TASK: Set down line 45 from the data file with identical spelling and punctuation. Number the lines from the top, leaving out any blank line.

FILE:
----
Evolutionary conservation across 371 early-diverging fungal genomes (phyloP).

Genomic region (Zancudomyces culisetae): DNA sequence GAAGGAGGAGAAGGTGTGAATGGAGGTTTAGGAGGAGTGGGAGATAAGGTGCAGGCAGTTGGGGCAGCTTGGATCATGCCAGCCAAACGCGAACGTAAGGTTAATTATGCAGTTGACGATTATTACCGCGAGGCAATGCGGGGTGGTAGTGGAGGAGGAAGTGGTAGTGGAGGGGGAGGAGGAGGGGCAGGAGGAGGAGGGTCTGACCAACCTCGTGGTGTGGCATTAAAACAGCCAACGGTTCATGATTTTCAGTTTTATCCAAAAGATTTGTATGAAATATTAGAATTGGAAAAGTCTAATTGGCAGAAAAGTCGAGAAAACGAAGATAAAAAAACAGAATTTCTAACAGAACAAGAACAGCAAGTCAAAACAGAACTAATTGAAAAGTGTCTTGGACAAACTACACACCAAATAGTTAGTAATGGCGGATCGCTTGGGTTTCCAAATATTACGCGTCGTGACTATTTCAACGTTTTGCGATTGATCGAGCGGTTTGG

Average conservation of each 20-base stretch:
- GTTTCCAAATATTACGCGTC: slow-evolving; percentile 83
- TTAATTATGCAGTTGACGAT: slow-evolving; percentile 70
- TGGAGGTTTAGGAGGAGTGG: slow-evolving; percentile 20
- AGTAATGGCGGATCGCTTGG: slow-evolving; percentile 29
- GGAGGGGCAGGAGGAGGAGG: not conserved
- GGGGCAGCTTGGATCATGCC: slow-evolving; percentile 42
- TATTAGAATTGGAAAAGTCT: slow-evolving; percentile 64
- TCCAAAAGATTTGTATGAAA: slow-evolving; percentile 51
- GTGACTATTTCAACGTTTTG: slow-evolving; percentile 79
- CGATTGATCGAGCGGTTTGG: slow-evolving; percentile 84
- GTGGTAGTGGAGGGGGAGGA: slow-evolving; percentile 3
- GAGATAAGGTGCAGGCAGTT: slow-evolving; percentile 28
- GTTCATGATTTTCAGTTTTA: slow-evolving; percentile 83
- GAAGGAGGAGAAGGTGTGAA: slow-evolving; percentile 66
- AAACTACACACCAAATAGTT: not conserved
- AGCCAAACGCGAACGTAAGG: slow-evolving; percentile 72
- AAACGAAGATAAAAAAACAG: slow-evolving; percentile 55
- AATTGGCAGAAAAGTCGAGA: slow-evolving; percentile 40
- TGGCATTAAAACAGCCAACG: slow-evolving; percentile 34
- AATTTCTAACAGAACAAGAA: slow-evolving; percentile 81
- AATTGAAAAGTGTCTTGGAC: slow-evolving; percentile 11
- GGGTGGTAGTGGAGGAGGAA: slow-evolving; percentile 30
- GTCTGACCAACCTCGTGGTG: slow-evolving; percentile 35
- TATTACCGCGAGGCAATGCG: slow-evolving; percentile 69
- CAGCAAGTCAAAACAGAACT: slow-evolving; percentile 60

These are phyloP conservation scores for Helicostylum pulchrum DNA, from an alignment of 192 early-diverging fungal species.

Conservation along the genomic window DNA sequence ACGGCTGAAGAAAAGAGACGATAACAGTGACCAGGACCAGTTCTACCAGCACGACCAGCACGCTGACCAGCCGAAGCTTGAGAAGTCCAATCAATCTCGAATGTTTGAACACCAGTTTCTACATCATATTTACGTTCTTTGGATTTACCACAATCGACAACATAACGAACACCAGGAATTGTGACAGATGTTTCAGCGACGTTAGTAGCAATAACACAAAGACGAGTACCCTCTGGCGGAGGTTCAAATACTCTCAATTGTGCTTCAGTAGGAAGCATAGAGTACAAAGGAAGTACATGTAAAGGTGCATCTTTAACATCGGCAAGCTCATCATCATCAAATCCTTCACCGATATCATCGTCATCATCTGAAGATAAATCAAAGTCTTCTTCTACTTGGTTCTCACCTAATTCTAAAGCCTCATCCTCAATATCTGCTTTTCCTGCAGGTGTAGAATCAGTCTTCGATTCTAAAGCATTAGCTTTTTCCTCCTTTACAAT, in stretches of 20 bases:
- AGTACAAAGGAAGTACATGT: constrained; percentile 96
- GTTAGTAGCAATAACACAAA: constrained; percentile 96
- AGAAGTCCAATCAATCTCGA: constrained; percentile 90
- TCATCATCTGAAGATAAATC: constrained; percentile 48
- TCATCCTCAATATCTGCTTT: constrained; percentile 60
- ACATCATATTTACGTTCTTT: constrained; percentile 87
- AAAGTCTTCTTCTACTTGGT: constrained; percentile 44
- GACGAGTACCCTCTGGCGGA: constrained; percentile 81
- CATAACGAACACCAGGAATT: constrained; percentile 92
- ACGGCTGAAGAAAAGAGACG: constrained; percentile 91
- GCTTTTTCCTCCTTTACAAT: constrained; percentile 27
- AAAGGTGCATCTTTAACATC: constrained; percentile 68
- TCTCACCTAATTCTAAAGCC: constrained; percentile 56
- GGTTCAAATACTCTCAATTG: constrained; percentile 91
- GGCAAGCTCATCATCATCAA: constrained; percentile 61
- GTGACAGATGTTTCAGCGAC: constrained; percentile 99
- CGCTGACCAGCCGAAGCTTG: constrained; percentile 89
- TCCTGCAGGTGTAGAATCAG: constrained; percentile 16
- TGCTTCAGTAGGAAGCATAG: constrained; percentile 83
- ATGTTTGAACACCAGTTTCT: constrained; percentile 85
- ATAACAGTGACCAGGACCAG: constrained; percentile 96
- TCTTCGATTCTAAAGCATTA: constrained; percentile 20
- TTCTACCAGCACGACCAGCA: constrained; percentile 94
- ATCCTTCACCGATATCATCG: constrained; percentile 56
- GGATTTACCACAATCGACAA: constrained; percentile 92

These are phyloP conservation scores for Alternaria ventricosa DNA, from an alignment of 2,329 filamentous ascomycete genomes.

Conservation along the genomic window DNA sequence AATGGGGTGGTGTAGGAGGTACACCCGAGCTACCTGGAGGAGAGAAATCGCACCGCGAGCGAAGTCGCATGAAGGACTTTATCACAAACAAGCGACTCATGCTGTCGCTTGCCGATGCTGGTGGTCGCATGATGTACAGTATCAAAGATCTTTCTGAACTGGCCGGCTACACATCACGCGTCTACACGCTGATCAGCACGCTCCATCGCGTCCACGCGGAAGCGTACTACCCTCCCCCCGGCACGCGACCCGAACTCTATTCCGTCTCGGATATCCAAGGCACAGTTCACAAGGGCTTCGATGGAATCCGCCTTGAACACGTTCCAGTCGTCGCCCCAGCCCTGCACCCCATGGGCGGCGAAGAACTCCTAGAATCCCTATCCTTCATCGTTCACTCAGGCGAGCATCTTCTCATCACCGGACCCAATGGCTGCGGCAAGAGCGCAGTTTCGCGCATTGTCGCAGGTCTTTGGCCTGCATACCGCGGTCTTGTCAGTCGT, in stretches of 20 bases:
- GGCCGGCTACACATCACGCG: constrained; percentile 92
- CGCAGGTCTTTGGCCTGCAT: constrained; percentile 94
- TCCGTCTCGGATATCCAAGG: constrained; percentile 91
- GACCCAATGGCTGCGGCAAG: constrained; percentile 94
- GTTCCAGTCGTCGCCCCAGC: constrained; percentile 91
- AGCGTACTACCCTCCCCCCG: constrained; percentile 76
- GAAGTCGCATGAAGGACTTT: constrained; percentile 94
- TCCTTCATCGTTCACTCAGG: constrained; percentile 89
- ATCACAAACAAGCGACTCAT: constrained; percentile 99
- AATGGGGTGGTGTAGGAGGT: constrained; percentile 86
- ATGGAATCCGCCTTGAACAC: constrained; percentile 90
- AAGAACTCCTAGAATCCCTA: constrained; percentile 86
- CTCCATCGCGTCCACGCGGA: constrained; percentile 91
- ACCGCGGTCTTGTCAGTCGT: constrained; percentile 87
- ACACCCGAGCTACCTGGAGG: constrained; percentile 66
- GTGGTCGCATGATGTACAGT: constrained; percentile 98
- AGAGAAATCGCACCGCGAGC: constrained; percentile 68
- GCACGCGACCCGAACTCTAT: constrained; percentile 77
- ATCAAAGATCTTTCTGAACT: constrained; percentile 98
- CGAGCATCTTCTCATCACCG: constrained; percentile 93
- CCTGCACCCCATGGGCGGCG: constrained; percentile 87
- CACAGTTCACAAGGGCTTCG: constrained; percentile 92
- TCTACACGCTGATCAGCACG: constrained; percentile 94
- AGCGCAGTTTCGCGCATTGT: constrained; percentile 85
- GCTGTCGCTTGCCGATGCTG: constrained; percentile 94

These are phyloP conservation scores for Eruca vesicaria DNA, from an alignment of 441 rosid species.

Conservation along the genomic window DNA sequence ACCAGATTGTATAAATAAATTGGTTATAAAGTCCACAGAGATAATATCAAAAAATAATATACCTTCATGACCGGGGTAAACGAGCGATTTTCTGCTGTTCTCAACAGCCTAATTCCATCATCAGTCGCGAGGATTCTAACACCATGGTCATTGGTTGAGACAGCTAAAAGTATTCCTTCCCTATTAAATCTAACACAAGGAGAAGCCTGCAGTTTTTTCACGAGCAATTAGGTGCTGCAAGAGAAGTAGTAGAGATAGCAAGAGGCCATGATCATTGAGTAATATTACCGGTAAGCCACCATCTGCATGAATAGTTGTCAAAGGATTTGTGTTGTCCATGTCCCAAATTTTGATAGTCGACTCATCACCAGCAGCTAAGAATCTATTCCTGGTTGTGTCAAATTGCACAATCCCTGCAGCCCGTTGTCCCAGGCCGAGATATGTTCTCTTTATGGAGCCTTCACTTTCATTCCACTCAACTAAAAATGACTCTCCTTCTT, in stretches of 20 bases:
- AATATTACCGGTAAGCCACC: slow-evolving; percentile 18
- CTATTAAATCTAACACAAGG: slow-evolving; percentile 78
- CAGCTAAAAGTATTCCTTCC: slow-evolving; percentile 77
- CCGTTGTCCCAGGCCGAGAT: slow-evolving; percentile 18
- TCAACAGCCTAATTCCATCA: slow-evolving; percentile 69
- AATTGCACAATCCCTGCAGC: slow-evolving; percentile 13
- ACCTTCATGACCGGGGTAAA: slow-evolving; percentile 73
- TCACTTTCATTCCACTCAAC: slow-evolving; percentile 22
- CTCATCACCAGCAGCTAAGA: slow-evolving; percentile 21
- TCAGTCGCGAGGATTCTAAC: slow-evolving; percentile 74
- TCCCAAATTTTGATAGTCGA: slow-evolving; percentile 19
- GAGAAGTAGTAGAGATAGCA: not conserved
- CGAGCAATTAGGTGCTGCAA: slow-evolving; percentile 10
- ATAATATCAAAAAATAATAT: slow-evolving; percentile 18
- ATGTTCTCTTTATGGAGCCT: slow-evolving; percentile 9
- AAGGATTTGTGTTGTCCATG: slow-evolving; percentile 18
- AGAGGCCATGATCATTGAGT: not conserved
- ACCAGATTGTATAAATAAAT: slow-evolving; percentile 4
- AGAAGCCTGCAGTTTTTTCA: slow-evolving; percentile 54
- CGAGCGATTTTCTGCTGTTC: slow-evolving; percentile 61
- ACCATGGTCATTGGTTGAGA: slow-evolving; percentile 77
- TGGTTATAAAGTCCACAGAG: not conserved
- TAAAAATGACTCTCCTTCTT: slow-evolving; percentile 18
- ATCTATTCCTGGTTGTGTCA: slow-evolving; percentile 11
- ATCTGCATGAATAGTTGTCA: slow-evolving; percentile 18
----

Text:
- GGCAAGCTCATCATCATCAA: constrained; percentile 61